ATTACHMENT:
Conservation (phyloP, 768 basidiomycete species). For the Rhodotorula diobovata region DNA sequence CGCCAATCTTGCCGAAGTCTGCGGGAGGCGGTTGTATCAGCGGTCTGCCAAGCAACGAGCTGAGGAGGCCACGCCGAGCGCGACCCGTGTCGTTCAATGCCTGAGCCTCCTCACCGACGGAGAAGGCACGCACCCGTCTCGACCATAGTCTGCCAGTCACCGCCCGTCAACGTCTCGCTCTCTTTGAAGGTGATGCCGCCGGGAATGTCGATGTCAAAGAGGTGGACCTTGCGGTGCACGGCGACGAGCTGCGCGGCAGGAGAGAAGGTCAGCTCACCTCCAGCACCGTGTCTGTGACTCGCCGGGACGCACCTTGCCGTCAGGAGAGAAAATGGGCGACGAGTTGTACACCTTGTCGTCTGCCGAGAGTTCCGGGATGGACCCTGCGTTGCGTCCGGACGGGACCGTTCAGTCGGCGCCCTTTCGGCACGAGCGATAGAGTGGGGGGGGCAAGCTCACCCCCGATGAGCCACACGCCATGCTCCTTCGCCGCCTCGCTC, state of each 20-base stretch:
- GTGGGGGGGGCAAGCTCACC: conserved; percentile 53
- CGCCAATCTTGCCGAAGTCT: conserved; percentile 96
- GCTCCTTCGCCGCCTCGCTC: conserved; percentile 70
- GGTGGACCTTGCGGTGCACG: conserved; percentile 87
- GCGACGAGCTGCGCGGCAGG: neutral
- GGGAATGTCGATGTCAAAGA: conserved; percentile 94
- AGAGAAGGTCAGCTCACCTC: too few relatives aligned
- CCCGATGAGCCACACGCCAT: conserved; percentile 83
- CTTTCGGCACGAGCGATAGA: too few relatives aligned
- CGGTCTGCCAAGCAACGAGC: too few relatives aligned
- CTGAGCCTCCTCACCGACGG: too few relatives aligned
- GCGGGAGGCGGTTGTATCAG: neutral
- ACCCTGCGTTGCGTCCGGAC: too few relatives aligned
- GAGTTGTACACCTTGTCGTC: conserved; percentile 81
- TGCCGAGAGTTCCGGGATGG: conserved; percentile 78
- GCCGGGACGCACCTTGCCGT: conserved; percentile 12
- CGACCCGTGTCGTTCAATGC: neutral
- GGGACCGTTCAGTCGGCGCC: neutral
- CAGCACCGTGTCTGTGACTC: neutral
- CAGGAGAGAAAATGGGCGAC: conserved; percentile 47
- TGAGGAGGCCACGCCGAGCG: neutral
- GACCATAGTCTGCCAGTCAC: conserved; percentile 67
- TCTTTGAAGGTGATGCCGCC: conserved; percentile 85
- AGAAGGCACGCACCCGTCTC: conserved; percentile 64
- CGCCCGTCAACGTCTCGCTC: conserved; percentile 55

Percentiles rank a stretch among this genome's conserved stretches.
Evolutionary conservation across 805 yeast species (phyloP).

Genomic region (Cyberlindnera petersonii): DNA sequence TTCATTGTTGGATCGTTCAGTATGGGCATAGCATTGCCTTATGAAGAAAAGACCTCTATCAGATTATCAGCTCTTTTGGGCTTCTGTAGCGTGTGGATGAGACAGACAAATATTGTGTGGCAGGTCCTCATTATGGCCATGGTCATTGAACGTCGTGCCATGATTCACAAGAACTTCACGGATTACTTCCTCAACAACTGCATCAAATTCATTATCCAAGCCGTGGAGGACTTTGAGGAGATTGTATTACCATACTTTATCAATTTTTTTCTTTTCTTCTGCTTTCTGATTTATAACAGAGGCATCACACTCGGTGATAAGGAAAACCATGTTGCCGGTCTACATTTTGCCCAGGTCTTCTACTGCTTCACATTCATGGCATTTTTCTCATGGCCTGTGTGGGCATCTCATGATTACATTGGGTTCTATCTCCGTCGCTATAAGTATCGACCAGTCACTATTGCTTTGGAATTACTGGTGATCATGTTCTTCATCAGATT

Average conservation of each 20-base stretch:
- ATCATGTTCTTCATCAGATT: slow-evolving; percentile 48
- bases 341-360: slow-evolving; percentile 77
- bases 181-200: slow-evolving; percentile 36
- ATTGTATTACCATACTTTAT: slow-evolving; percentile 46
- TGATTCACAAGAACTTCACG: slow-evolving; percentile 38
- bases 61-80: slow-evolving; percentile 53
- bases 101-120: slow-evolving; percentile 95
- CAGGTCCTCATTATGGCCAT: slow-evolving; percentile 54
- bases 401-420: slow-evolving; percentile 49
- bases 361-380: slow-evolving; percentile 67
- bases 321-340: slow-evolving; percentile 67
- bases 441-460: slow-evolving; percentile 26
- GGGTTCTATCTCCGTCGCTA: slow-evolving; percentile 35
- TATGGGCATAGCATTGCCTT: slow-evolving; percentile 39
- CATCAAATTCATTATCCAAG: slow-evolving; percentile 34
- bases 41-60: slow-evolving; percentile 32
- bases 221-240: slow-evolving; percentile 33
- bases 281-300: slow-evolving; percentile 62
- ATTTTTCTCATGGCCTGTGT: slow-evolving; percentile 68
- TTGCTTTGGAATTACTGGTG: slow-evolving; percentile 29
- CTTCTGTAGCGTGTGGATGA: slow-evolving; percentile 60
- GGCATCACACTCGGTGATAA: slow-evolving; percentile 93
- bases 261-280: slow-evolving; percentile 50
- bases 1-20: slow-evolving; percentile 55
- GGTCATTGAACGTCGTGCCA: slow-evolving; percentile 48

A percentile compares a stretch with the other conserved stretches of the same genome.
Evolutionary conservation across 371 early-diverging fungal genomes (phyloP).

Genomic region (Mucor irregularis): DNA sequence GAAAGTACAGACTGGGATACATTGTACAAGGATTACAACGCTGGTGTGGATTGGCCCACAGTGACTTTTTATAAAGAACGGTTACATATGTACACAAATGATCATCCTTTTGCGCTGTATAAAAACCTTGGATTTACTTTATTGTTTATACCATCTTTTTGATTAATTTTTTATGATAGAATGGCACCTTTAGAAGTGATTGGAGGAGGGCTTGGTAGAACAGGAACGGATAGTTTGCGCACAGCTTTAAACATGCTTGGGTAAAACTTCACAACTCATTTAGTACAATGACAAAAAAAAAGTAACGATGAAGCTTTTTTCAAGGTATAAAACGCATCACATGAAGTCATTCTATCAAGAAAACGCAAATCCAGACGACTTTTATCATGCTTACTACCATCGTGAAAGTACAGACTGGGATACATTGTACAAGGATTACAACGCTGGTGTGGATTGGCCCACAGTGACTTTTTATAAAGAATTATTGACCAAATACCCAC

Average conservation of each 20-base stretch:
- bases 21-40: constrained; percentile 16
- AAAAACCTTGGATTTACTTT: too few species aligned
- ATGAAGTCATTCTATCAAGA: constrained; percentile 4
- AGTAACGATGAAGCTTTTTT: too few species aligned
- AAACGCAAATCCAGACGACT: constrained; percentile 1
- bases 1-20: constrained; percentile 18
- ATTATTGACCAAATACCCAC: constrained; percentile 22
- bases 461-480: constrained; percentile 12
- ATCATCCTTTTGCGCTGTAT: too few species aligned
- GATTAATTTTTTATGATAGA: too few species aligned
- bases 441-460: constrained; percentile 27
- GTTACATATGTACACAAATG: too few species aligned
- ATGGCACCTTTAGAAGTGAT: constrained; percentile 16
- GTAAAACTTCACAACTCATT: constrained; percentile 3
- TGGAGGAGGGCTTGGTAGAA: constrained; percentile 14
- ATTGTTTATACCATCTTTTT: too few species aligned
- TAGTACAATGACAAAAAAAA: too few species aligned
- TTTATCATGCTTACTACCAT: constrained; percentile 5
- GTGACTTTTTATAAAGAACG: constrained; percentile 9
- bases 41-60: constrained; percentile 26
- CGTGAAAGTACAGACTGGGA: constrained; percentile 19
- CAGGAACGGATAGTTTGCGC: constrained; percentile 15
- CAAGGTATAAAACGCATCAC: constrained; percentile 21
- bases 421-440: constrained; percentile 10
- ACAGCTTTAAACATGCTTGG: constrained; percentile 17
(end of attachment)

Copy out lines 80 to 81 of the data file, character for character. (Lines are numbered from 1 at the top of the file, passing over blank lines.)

- CGTGAAAGTACAGACTGGGA: constrained; percentile 19
- CAGGAACGGATAGTTTGCGC: constrained; percentile 15